- To meet the continued rise of online shopping, nearly 500,000 square metres of new industrial space will be required each year, according to CBRE
- The commercial real estate firm estimates online sales to make up 20 per cent of all retail sales by 2025
- It’s report also places Australia among the top 10 countries globally for forecast e-commerce penetration growth over the next four years
- CBRE’s Chris O’Brien said major institutional investors are looking to grow in the sector, with sale and leaseback arrangements a major trend
To meet the continued rise of online shopping, nearly 500,000 square metres of new industrial and logistical space will be required each year, according to CBRE.
The commercial real estate firm said online sales accounted for 13 per cent of all retail sales in Australia in 2020, with retail-related floorspace absorption reaching an all-time high, rising to roughly one million square meters.
“We forecast that an additional 490,000 square metres of space per annum will be required over the next couple of years to support the growth of internet sales, which are expected to reach 20 per cent of total retail sales by 2025,” CBRE head of industrial & logistics research Sass J-Baleh said.
“An average of 1,400,000 square metres of space has been delivered to the Australian market each year since 2010.
“Based on that, to cater for the growth in e-commerce, new supply will need to be elevated by approximately 35 per cent.
“Australia’s current supply pipeline indicates a shortage of new space required to meet that.”
Melbourne accounted for 53 per cent of total industrial and logistical space absorbed in Australia in Q1 2021, with a quarter of it coming from the retail trade sector, according to Ms J-Baleh.
The CBRE report also places Australia among the top 10 countries globally for forecast e-commerce penetration growth between 2020 and 2025.
Despite online sales as a portion of all retail sales rose six per cent from 2015, it is still behind the global average of 18 per cent.
Australian Post said 82 per cent of all households shopped online last year, spending $50.46 billion with 28 per cent expected to shop online more frequently than before the pandemic.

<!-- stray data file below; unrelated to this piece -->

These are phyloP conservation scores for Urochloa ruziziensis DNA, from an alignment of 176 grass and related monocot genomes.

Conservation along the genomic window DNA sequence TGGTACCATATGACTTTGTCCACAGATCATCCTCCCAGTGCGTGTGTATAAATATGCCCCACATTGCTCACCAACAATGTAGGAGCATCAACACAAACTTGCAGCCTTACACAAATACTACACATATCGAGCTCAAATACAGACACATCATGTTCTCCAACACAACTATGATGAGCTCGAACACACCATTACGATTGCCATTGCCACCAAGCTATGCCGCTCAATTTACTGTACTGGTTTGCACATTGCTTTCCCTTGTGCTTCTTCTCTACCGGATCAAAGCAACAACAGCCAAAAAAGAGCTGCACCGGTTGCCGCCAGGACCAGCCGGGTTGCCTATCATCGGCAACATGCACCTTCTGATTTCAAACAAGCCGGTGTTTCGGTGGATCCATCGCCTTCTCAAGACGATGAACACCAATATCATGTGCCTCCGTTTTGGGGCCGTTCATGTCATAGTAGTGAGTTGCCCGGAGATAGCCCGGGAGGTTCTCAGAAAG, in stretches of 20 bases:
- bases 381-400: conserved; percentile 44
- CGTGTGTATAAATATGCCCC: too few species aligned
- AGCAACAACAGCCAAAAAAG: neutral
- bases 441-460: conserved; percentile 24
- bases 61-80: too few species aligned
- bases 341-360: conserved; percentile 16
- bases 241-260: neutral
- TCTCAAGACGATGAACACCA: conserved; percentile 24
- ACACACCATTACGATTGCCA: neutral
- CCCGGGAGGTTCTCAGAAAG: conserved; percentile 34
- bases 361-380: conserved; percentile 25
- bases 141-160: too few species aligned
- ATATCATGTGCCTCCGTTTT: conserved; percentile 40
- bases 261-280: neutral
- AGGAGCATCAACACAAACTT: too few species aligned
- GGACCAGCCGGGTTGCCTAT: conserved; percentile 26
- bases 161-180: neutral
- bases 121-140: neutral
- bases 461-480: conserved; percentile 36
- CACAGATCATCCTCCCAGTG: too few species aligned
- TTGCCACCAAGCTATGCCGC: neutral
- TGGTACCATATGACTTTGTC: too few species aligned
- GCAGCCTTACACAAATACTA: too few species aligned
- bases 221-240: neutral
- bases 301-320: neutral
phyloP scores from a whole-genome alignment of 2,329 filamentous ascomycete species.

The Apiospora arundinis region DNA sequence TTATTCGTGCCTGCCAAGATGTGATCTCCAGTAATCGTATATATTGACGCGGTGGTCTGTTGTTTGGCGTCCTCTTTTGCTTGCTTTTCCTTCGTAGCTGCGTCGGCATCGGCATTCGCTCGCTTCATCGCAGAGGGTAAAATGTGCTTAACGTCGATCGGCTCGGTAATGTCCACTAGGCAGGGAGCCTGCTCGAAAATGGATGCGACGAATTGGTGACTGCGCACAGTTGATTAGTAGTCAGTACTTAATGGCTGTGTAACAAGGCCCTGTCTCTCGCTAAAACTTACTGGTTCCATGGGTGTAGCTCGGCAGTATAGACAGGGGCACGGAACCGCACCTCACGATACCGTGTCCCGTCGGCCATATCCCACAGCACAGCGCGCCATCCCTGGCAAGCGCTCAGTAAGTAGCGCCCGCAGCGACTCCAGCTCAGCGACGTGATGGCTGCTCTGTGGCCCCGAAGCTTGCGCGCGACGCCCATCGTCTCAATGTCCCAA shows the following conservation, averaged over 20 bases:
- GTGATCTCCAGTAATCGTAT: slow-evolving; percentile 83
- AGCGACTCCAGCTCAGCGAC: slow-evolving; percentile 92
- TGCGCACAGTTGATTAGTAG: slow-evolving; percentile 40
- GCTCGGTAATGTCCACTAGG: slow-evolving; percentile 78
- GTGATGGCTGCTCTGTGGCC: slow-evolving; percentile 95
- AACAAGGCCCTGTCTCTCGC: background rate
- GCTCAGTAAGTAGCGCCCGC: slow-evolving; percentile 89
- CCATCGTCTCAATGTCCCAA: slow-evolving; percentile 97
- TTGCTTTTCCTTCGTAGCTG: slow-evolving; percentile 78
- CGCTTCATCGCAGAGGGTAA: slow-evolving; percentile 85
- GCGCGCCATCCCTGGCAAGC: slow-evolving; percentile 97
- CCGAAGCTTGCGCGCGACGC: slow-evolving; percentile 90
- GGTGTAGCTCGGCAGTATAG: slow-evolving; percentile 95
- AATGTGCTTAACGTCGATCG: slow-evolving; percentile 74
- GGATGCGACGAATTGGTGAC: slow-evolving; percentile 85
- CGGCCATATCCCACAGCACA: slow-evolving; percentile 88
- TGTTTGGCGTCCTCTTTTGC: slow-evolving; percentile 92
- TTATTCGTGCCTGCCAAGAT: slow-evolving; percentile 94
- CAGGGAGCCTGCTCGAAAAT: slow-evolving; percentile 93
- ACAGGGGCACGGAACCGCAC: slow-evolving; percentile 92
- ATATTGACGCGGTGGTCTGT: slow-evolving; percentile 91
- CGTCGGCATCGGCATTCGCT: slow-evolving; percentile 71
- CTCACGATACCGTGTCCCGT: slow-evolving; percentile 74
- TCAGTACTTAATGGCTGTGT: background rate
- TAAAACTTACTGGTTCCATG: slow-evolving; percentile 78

The CBRE Global E-commerce Drivers Index 2021 looks at six factors: urban population share, mobile internet sales ratio, debit and credit card use, population digital skills, presence of a prominent e-commerce player, and proportion of people with a fixed broadband connection.
On the index, Australia currently ranks in the middle of the pack with a score of 42 out of 100, just behind New Zealand, France and Canada, but well behind leaders South Korea and United Kingdom.
“Although Australia ranks reasonably high in most of the six factors, it scores relatively lowly in ‘mobile internet sales ratio’ at 37 per cent and weak in ‘dominant e-commerce player’ – particularly as Amazon’s impact in the Australian market has not yet matured,” Ms J-Baleh said.
“The stronger presence of an e-commerce player is expected to rapidly develop and this will further drive the e-commerce penetration rate over the coming.”
CBRE head of capital markets, industrial & logistics Chris O’Brien said major institutional investors are looking to grow in the sector, with sale and leaseback arrangements a major trend in 2020.
“There is unprecedented demand for assets that are strategically positioned to accommodate fulfilment centres and last mile distribution hubs, as e-commerce growth is front of mind,” he said.
“On the back of the e-commerce growth story, we will see persistent increase in capital values, further yield compression, and rental growth.”